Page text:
U tries out ’90s style junk bond investing

The University recently invested $5 million of its $573.9 million endowment fund in high-yield bonds, better known as junk bonds.
While the investment makes up only 1 percent of the fund’s value, it points to the unquestioned integrity of U.S. businesses; just a decade ago, investors would have been better off putting their savings into New Kids On the Block memorabilia than into junk bonds.
Other universities — including Notre Dame, Southern California, Stanford and Pepperdine — have ventured into junk bonds. Even some insurance companies known for extremely conservative investments have joined in.
Companies, states, schools and cities issue bonds when they need to raise money to make a large expansion, for example. Investors buy the bonds and collect a fixed rate of interest on their investment. A bond’s risk depends on the ability of a company or city to pay back investors when the bonds come due.
Junk bonds, which are usually issued by smaller, newer companies or by established firms whose fortunes have soured, are called “junk” because the businesses are more likely to default on their bonds. In a default, investors lose everything. To lure investors to these risky investments, junk bonds offer relatively high returns.
“The high-yield bond market isn’t for anyone who can’t stand to lose all the investment,” said John Kuny, a broker with Minneapolis-based Dougherty Summit Securities.
A company’s bonds can become junk bonds when bad news like a lawsuit descends on a company, Kuny said. “RJR Nabisco is a good example,” Kuny explained. “After their (tobacco) lawsuits, their bonds became rated double-B,” a bond rating above junk bond territory but well below the high ratings to which a company is accustomed. Ratings range from triple-A, which are the safest, to D, which are the riskiest.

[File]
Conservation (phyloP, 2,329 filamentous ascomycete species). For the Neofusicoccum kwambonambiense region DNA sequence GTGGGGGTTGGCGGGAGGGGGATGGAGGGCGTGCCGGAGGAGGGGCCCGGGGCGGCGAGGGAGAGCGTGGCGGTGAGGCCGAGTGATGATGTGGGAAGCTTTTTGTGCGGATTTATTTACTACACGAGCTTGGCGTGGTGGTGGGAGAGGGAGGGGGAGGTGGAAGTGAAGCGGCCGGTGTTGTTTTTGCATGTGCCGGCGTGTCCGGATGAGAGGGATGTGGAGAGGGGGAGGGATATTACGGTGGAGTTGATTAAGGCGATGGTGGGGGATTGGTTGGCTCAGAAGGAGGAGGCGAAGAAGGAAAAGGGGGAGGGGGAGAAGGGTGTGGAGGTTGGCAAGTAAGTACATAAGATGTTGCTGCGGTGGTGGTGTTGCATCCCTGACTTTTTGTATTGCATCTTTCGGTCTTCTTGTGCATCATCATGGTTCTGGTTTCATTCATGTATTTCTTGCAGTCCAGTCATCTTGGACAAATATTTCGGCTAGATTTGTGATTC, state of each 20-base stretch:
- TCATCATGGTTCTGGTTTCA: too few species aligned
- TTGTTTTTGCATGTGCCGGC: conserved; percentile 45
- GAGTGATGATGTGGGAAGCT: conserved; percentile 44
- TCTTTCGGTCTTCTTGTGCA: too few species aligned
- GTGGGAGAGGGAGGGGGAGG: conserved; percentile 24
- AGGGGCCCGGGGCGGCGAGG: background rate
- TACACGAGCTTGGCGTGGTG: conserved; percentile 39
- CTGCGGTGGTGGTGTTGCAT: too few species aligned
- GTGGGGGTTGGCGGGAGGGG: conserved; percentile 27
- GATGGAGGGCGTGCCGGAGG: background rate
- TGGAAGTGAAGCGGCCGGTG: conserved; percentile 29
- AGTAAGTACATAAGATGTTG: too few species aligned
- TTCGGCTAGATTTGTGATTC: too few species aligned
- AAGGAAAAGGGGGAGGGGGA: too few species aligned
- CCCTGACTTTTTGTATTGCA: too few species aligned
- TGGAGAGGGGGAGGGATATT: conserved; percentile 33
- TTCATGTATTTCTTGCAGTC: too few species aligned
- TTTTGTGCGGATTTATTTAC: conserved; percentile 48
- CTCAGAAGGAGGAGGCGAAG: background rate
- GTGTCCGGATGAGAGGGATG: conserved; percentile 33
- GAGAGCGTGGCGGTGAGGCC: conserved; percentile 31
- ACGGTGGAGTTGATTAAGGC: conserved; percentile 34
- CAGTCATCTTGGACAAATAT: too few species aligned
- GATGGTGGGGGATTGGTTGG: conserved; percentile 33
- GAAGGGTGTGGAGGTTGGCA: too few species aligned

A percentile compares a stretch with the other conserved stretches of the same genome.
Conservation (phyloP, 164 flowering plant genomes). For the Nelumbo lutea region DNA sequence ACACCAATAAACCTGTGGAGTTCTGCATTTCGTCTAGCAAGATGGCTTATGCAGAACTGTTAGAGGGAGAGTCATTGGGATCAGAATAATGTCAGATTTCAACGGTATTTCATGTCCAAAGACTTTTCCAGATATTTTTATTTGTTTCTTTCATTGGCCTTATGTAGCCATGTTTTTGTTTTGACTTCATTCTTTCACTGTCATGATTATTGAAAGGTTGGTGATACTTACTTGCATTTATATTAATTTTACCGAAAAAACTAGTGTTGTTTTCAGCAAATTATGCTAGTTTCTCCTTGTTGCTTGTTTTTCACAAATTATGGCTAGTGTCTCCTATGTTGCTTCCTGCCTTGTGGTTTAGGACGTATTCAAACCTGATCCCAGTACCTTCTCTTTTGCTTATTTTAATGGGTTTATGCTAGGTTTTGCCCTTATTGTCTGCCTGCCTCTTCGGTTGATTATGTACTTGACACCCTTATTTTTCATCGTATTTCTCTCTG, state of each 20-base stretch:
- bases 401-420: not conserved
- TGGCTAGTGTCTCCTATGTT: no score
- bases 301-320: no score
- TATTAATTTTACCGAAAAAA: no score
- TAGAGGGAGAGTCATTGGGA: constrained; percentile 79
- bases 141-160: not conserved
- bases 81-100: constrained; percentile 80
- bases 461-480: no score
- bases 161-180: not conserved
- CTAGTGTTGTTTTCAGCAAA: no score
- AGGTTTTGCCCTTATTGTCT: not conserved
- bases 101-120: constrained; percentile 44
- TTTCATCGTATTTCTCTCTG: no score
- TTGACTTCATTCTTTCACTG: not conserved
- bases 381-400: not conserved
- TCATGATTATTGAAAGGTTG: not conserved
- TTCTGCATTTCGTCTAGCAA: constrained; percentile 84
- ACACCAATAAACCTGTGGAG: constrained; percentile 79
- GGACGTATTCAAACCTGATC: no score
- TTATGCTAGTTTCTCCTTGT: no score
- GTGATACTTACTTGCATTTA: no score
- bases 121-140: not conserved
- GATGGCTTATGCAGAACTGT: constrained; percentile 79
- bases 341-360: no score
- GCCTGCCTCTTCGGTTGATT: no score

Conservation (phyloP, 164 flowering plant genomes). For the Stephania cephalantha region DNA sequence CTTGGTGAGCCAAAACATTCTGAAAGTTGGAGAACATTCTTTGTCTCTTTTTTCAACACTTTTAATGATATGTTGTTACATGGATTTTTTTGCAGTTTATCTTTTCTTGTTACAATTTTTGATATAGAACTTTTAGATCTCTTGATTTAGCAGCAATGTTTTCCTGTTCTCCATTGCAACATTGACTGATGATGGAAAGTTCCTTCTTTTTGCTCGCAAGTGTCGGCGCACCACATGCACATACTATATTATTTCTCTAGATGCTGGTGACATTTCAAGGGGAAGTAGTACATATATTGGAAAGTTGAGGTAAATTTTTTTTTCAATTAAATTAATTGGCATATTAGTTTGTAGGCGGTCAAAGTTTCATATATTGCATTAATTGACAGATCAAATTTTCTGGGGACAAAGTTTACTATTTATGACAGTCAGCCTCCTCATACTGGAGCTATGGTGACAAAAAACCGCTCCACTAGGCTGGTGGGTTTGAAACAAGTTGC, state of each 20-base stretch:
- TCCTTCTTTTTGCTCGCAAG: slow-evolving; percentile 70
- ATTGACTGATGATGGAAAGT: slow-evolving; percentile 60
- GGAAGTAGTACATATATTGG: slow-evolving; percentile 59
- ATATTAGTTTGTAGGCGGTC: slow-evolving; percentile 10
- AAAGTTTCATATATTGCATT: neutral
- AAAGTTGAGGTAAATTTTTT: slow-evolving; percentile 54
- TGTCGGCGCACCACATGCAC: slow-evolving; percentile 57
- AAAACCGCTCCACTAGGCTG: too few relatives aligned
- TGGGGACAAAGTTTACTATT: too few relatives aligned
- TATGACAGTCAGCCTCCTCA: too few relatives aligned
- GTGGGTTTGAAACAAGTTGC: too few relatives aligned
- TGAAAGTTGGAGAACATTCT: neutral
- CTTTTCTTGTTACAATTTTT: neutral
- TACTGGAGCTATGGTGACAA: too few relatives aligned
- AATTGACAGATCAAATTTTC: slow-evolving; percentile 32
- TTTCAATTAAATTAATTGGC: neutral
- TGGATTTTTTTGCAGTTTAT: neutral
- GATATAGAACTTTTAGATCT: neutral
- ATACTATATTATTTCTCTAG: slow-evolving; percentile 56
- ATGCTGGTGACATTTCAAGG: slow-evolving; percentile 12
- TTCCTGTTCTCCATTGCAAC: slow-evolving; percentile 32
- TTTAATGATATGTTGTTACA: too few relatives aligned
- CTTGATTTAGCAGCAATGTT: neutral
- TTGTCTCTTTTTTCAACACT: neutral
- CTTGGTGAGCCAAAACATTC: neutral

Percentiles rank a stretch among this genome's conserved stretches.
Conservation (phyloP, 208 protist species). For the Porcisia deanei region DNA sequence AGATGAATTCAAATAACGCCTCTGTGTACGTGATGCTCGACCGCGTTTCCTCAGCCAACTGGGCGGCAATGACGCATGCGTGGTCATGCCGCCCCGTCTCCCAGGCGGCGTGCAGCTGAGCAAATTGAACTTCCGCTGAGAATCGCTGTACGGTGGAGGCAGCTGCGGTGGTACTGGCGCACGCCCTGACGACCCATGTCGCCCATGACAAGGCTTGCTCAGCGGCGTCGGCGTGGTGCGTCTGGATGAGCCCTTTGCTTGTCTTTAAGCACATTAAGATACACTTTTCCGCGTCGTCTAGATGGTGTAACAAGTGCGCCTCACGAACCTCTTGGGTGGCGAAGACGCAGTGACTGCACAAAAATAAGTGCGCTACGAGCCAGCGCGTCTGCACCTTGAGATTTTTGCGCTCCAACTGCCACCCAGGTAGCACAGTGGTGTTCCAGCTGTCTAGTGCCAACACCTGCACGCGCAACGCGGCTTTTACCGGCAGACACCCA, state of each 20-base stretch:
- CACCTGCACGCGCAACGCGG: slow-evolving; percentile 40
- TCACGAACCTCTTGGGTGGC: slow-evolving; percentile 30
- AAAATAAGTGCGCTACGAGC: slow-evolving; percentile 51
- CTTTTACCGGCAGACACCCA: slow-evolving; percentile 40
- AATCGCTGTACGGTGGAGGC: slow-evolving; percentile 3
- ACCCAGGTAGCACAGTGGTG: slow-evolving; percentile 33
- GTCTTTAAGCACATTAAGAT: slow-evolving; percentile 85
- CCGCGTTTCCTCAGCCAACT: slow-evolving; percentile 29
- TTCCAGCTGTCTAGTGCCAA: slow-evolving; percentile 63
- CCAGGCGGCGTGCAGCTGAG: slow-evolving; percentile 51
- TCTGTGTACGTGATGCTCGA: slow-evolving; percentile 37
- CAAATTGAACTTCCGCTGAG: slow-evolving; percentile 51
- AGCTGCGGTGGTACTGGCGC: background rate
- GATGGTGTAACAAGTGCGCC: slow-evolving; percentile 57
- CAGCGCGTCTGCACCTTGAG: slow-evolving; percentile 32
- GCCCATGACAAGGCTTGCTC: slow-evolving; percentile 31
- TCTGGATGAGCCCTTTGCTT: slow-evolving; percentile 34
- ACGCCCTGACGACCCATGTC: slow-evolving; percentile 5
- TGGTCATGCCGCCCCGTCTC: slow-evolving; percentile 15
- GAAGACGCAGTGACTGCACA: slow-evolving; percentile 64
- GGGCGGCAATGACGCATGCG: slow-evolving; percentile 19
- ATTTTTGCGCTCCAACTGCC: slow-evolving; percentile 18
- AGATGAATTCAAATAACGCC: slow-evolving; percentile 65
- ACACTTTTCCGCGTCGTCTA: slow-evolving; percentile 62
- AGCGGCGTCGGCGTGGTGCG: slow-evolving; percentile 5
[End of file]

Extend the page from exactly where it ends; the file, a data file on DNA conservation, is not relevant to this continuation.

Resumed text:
Although all investments carry some risk factor, junk bonds raise eyebrows on account of their racy, scandal-tainted reputation.
Upon the mention of junk bonds, Michael Milken and Charles Keating, Jr., come to mind. The two fallen financiers’ junk bond failures demolished the savings of thousands of Americans in the late 1980s.
Keating alone dragged down 23,000 investors and $285 million when Lincoln Savings and Loan went belly-up in 1989. The investors, largely Southern California residents, thought they were buying safe, insured investments, which were actually junk bonds that soon became worthless.
Meanwhile, Milken ran the bond-trading department Drexel Burnham Lambert, a now defunct banking firm. Beginning in 1984, he used junk bonds to raise huge amounts of capital to fund hostile takeovers, acquisitions and leverage buy outs. For this he was credited with fueling the merger mania of the 1980s.
Unfortunately for Milken, he was also later credited with numerous illegal financial dealings, charged with securities fraud, fined $600 million and sentenced to 10 years in prison.
In 1989, a year after Milken left the scene, the junk bond market promptly collapsed.
Today, junk bonds are gaining in popularity because the strong U.S. economy has put so many businesses in good financial standing, significantly lowering the risk — and return — of all bonds.
A bond index managed by Salomon Smith Barney, a major investment firm, recorded a negative 0.6 percent return for bonds rated triple-A in the first quarter of 1999.
Junk bonds have fared a little better with a return of 1.5 percent during the same period. This reassuring return, coupled with a relatively low chance of default, makes junk bonds a decent investment — in moderation.
“A 1 percent investment is a pretty insignificant part of a portfolio,” said Richard Nelson, a finance professor and former senior vice president with ReliaStar Investment Research. He added that any diversification improves a portfolio, and “given the strength of the economy, it is fairly easy to see how some investors would think that the chance of high-yield bond default is lower.”